In warning sign for Donald Trump, Republicans growing pessimistic about country's direction
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Republicans are more pessimistic about
the country's direction than at almost any other time during
Donald Trump's presidency, as a trio of crises – the coronavirus
pandemic, an economic downturn and mass protests over police
brutality – buffets his administration.
Only 46% of Americans who identify as Republicans say the
country is on the right track, according to a Reuters/Ipsos poll
conducted last week. It is the first time that number has fallen
so low since August 2017, when a rally organized by white
supremacists in Charlottesville, Virginia led to violent clashes
As recently as early March, before the novel coronavirus
forced widespread shutdowns across the country, about 70% of
Republicans said they were optimistic about the country's
Trump's approval rating remains resilient at around 40%,
with a large majority of Republicans still approving of his
But sustained pessimism among Trump's supporters could
portend potential weakness ahead of November's election, when he
will face Democratic former Vice President Joe Biden, experts
Thirty-seven percent of Republicans said the country is on
the wrong track; 17% of those said they would vote for Biden if
the election were held now, while 63% still plan to cast ballots
In an election most analysts believe will come down to a
handful of closely divided states such as Michigan, Pennsylvania
and North Carolina, even minor defections or a dip in turnout
among the Republican ranks could imperil Trump's chances.
"It probably should be concerning for the president, even
though it's reasonable to say he still maintains strong support
among Republicans," said Kyle Kondik, an elections analyst at
the University of Virginia.
Republicans believe an economic rebound in the fall would
bolster his prospects. Friday's jobs report showed more than 2.5
million jobs were added last month during the thick of the
coronavirus pandemic. Trump touted the gains as the "greatest
comeback in American history."
His re-election campaign did not respond to a request for
comment on the poll findings.
'THINGS ARE DEFINITELY WRONG'
The pessimism among all Americans has grown since the end of
February, when the pandemic began accelerating. But unlike
Republicans, large majorities of Democrats and independents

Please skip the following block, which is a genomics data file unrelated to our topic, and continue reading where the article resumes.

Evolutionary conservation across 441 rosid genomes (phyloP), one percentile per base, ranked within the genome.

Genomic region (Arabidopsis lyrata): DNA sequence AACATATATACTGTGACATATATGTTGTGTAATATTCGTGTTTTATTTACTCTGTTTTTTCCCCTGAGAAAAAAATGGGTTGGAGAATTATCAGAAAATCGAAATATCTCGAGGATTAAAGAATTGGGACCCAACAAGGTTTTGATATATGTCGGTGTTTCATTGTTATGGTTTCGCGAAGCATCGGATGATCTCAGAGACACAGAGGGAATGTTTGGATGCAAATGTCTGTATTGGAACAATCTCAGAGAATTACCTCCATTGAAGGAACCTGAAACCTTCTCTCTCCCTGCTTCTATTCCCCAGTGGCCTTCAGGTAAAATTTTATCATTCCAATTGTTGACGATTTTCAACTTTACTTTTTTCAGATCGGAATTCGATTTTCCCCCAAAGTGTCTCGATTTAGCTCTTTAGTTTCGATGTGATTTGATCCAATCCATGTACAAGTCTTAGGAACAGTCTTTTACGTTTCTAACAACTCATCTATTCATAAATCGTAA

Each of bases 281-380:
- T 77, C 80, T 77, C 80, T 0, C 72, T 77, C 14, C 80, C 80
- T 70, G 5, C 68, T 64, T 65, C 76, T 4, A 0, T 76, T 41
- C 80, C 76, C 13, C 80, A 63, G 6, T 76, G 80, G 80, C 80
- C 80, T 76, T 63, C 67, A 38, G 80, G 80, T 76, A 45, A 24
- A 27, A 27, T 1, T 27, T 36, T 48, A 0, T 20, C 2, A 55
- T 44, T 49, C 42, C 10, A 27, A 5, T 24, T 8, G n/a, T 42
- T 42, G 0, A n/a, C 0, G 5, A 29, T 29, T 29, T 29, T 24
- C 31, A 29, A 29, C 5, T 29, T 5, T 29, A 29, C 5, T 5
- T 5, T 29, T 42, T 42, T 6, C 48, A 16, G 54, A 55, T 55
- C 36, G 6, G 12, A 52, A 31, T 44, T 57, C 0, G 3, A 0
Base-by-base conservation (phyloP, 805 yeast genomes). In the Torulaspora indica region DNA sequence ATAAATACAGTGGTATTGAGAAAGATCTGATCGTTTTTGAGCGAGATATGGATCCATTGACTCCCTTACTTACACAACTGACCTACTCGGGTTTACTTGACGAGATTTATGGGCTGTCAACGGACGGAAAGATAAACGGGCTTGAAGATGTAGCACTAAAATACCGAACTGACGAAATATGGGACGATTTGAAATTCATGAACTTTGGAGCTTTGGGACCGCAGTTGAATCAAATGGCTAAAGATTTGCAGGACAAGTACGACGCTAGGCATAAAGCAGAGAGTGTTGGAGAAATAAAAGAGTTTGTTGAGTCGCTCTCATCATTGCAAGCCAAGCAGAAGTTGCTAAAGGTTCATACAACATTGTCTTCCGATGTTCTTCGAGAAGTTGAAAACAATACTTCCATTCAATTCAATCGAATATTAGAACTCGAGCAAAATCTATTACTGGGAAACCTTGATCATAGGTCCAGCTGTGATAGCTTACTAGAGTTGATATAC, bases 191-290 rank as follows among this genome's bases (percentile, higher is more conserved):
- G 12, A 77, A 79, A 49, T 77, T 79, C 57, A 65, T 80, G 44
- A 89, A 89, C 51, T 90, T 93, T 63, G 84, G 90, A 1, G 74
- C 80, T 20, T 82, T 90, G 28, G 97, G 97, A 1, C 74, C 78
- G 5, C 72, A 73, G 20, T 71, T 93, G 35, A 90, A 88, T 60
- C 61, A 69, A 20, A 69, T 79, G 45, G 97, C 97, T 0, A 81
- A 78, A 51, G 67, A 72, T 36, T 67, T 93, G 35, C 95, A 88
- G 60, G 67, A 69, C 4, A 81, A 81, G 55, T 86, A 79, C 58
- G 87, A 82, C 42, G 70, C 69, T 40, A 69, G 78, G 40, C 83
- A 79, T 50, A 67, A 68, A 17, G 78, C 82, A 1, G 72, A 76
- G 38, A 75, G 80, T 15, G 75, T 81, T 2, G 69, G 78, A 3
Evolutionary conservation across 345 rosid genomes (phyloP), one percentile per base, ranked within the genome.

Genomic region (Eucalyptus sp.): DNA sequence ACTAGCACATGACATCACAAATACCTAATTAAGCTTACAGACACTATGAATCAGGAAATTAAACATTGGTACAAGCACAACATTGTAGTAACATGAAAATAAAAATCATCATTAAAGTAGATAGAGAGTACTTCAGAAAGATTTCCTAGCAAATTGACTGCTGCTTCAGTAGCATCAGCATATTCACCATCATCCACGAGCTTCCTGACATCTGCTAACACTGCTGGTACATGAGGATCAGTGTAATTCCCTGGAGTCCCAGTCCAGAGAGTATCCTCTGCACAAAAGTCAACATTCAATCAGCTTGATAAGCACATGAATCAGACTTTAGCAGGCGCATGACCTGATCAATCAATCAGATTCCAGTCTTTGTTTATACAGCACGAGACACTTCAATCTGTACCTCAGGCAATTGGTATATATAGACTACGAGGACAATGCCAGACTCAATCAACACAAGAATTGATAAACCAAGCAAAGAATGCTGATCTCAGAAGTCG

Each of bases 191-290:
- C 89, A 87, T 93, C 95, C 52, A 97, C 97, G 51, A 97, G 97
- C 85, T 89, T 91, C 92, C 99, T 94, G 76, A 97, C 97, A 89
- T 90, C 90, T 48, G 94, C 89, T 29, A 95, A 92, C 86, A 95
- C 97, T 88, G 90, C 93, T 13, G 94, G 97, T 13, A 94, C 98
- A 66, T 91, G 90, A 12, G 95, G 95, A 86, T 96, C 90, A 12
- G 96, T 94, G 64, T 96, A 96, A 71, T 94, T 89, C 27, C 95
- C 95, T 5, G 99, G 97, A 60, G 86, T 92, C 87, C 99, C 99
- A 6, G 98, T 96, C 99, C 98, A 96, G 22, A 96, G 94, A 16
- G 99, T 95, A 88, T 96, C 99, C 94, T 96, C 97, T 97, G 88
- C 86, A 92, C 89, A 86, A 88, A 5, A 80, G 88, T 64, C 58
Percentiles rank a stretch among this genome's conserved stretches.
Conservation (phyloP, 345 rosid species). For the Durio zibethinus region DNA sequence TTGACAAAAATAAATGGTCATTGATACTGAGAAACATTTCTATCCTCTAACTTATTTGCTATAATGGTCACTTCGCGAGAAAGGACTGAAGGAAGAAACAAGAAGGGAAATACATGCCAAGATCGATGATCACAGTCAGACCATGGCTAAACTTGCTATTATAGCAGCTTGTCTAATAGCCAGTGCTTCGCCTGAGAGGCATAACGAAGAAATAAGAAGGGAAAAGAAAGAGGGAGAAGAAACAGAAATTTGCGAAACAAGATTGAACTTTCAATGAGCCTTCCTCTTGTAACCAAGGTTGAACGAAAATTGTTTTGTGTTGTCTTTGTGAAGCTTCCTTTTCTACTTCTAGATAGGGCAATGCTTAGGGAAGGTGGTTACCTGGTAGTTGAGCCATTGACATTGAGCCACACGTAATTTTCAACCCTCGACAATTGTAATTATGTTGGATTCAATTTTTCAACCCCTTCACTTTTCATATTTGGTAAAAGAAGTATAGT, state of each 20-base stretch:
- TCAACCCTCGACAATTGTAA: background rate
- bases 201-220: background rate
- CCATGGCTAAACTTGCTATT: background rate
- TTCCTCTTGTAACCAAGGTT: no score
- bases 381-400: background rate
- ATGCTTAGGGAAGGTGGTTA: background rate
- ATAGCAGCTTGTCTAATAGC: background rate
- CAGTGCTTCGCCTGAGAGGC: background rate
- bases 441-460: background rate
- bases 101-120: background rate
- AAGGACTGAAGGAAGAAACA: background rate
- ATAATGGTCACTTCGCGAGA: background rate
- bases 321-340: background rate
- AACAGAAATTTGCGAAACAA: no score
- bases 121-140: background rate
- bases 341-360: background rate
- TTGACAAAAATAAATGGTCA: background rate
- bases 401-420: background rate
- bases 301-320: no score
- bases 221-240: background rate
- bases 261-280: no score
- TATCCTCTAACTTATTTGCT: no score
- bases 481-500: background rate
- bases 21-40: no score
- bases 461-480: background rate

already felt the country was on the wrong track; fewer than 7
percent of Democrats and 19 percent of independents feel the
country is headed in the right direction, down slightly from
March, the poll showed.
Matthew Knight, a 48-year-old resident in North Carolina who
supported Trump in 2016, said he has been disappointed with
Trump's response to the crises.
"Just think with everything going on, and Trump not helping
matters, that things are definitely wrong," Knight wrote in an
email to Reuters. "I was going to vote for Trump, but if things
don't get better, I may have to rethink that."
Reuters conducted interviews and email exchanges with more
than a dozen Republicans who said the country was headed in the
wrong direction, yielding a mix of responses.
Some, such as Bill McMichael, a 62-year-old in politically
divided Minnesota who hasn't voted for a Democratic presidential
candidate in four decades, are considering voting for Biden out
of disgust with Trump.
A few admitted some misgivings but still plan to vote for
Trump, either because they are more skeptical about Biden or
trust Trump to revive the economy. Others blamed Democrats for
the country's problems.
"The last week sure shows you the direction the liberals are
trying to drive this country," said Ken Wilamowski, 68, a
retired General Motors engineer in Clarkston, Michigan, adding
that Democratic governors have been too unwilling to confront
protesters. "Pacifism is going to lose to anarchy every time."
Trump has urged governors to "dominate" the streets and
claimed that far-left radicals are primarily responsible for the
violence. Protesters again gathered in Washington for a big
demonstration on Saturday.
"In normal political circumstances, having a 40%
favorability would be terrible, but that's just not the world we
live in right now," said Terry Sullivan, a Republican strategist
who served as Senator Marco Rubio's presidential campaign
manager in 2016. "The numbers really haven't moved in the last
Tom Singer, a 57-year-old probation officer in Riverside,
California, said Trump's presidency has been "dysfunctional."
Nevertheless, he said he would still likely vote for him in
November because he trusts Trump will deliver where it matters
most: on the economy.
"I'm not happy with either candidate, but I have to look at
the one who's going to have the greatest impact on me," he said.
The Reuters/Ipsos poll was conducted online, in English,
throughout the United States and gathered responses from 1,113
It had a credibility interval of plus or minus
3 percentage points.